Describes different forms of professional development for cooperative learning and shows how the use of cooperative learning in professional development is leading to new insights into teaching and professional growth in schools.
Cooperative/collaborative learning procedures increasingly attract great attention in school and higher education settings. This book has two main purposes: first, to enable educators to make informed decisions and choices about selecting, implementing, and evaluating cooperative learning models with respect for the differences and diversity of goals among professionals in school communities, and second, to consider the goals of teachers' professional development in the context of organizational reforms that foster systemic school change, such as the development of learning communities. The authors encourage professional development that goes beyond inservice workshops to include multi-year development and support for teachers. They advocate that schools be administered under collaborative principles so teachers can "live the experience" that they are trying to create in their own classrooms. Professional Development for Cooperative Learning describes what works for professional development in cooperative learning and how difficult it is to bring about lasting change in school settings. Brody and Davidson focus the dialogue on the nature of professional development linked to systemic changes and the successes, failures, and challenges encountered in the process.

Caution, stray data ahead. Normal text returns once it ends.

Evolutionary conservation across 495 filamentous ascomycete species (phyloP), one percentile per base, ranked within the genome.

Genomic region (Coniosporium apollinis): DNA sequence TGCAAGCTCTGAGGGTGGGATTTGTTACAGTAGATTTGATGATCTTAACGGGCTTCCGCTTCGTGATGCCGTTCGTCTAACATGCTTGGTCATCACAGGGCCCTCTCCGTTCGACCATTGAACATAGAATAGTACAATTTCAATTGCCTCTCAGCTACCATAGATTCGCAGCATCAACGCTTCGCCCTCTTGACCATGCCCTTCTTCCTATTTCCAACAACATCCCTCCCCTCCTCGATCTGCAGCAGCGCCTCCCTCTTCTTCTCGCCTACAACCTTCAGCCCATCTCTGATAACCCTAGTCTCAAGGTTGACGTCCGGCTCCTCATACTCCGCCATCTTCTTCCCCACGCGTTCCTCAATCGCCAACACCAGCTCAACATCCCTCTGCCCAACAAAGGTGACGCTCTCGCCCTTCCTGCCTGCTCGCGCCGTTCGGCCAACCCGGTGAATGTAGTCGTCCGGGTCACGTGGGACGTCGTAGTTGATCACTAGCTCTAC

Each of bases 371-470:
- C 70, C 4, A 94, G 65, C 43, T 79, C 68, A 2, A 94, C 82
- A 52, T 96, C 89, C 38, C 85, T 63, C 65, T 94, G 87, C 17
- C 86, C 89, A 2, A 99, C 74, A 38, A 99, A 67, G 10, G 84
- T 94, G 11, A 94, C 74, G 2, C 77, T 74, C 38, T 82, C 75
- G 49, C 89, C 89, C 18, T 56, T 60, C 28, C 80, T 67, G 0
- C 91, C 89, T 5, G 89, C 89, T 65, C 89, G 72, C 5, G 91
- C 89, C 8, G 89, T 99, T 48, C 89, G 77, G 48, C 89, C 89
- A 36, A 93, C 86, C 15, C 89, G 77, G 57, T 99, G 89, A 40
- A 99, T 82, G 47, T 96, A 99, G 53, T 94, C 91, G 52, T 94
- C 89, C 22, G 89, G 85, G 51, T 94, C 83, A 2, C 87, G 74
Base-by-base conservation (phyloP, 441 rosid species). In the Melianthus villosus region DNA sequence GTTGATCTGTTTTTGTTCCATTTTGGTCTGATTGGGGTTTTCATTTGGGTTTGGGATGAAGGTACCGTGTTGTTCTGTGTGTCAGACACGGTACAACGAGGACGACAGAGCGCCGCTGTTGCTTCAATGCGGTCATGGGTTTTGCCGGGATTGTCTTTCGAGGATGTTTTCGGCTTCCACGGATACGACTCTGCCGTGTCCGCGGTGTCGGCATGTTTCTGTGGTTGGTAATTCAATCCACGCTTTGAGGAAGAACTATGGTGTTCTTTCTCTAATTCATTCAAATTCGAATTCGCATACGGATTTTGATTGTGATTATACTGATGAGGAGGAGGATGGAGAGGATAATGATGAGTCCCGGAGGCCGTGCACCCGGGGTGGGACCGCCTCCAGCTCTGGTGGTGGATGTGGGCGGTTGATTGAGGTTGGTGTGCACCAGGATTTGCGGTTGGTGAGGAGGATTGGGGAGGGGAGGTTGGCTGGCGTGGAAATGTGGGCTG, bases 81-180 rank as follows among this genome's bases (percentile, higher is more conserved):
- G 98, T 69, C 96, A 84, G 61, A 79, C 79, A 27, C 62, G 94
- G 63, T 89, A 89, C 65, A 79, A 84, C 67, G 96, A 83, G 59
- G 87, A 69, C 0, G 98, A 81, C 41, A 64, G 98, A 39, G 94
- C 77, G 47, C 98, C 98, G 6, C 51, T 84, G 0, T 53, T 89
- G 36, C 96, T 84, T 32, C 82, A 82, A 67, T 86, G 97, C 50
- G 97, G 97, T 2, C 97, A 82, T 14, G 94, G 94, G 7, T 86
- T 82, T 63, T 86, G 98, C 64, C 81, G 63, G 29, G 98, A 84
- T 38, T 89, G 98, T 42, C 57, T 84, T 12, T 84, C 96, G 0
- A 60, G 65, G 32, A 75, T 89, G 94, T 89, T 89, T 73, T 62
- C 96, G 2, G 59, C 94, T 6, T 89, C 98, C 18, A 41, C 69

Celeste M. Brody is Associate Professor at Lewis and Clark College. She is coeditor, with James Wallace, of Ethical and Social Issues in Professional Education, also published by SUNY Press. Neil Davidson is Professor of Curriculum and Instruction at the University of Maryland at College Park. He is the coauthor and editor of several books, including Cooperative Learning in Mathematics: A Handbook for Teachers.
"This book contains well-researched and complete models for the kind of staff development needed today. They represent a variety of perspectives that are all applicable to the educational trends we foresee for the twenty-first century. " — Judith W. Irwin, University of Connecticut
"The contributors represent a very impressive cross section of the cooperative/collaborative learning community. You do get the sense that these folks are talking from experience in describing what works in staff development. " — James L. Cooper, California State University at Dominguez Hills